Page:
That’s when we truly connect with people. You know, we build up these protective barriers, and it’s one reason why people love riding motorcycles. On the bike it’s a pure experience: the interaction you have with the bike and the sense, the feeling it gives you.

When you connect with that, and when you connect yourself with that, you can talk about it with others, because once you’ve gone there, it’s easier then to communicate. You share that experience and other people pick up on that and then they share it with you.

CMG: Motorcycles are sort of your doorway out into the world then?

F.S.: Yeah. Exactly. Motorcycles were never just about adrenalin for me. It was always about more. Even when I wasn’t really aware of that as a young kid, I knew that the bike gave me an opportunity to do more.

And that’s my goal, to really understand that journey. For example, I’ve talked in the book about my interaction with Mr Honda.

CMG: I read an interview where you were talking about the pace of change in the 1980s and how, at the height of development with oval pistons and fuel tanks under the engine, that bikes were breaking all the time, and some people saw it as a failure. You said it was a necessary step to developing the bike and the process. You said it was “Honda at their best” and I wondered, was that how you saw it at the time, or is that something that you’ve come to understand and appreciate only now when you look back on that part of your career?

F.S.: It’s both. I appreciated it at the time. I understood that to get to a certain point because I’m so practical in that aspect of my thinking.

I remember the first time I saw the bike with the gas tank on the bottom that Monday after Suzuka in September ’83.

That was my first time riding the V4 with the gas tank on the bottom – you know, it’s fascinating. At the time I only viewed it in terms of “okay, the gas tank is on the bottom, to get the weight lower, and stabilize the movement weight front and back and help with mid-corner speed. Okay”. Then you go out and work through it and develop it, but you don’t know what’s coming next.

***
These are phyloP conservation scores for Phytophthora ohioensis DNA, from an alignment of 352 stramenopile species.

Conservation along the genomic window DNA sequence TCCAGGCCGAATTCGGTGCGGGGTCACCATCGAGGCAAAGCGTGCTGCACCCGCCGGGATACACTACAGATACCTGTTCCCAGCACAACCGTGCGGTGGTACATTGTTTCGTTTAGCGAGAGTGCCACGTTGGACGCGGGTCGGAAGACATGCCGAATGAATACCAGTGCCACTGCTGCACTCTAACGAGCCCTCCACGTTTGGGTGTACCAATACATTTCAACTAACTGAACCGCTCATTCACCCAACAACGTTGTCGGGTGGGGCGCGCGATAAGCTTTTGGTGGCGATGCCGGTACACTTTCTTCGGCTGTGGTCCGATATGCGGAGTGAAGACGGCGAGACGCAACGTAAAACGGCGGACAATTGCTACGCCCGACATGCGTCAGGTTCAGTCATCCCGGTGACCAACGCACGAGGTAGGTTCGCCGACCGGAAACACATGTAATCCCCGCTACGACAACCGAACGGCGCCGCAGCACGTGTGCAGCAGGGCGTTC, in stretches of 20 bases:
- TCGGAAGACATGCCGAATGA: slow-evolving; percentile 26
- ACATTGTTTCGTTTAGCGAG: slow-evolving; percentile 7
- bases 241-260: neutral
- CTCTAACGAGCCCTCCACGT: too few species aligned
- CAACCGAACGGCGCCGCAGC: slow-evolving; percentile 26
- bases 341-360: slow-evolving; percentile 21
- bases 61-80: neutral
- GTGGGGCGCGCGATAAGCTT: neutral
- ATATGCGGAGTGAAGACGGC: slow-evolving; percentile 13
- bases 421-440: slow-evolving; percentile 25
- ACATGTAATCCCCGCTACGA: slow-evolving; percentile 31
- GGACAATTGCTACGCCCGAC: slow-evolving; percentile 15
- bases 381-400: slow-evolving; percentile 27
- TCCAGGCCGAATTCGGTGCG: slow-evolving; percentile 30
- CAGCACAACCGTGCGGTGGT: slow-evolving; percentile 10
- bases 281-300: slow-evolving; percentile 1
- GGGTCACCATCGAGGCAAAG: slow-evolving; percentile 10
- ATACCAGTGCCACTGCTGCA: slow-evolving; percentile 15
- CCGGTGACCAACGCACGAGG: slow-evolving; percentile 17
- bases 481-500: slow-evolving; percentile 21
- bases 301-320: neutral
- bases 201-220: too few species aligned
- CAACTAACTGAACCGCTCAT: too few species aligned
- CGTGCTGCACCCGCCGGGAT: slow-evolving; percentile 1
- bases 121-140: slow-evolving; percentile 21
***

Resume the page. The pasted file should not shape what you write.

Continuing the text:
Like with the NR500, you don’t know that the oval piston is going to go on and lead to the Interceptor and things like that…  in that respect, it takes time. You have to be patient, and believe in the process. I believed in the process, even though I didn’t understand exactly where it was going.

Now I see it, I see that it was that willingness to try things that led to understanding. That’s what Feel is about.

CMG: We’ve talked about trust and we’ve talked about feel and we’ve talked about the belief in yourself and in patience. What’s the most important of those virtues as a racer?

F.S.: It’s going to take belief, but not arrogance. Belief can’t be ego driven because that will affect your judgment and you won’t sustain it. The patience to believe in what you’re doing, but also the understanding and humility to believe in the process. That’s key.

Because riding a motorcycle takes respect.

You can meet Freddie Spencer during autograph sessions at Toronto’s Spring Motorcycle Show this weekend. The show is open 10 am-9 pm Saturday, April 7 and 10 am-5 pm Sunday, April 8 at the International Centre in Mississauga, near Pearson International Airport.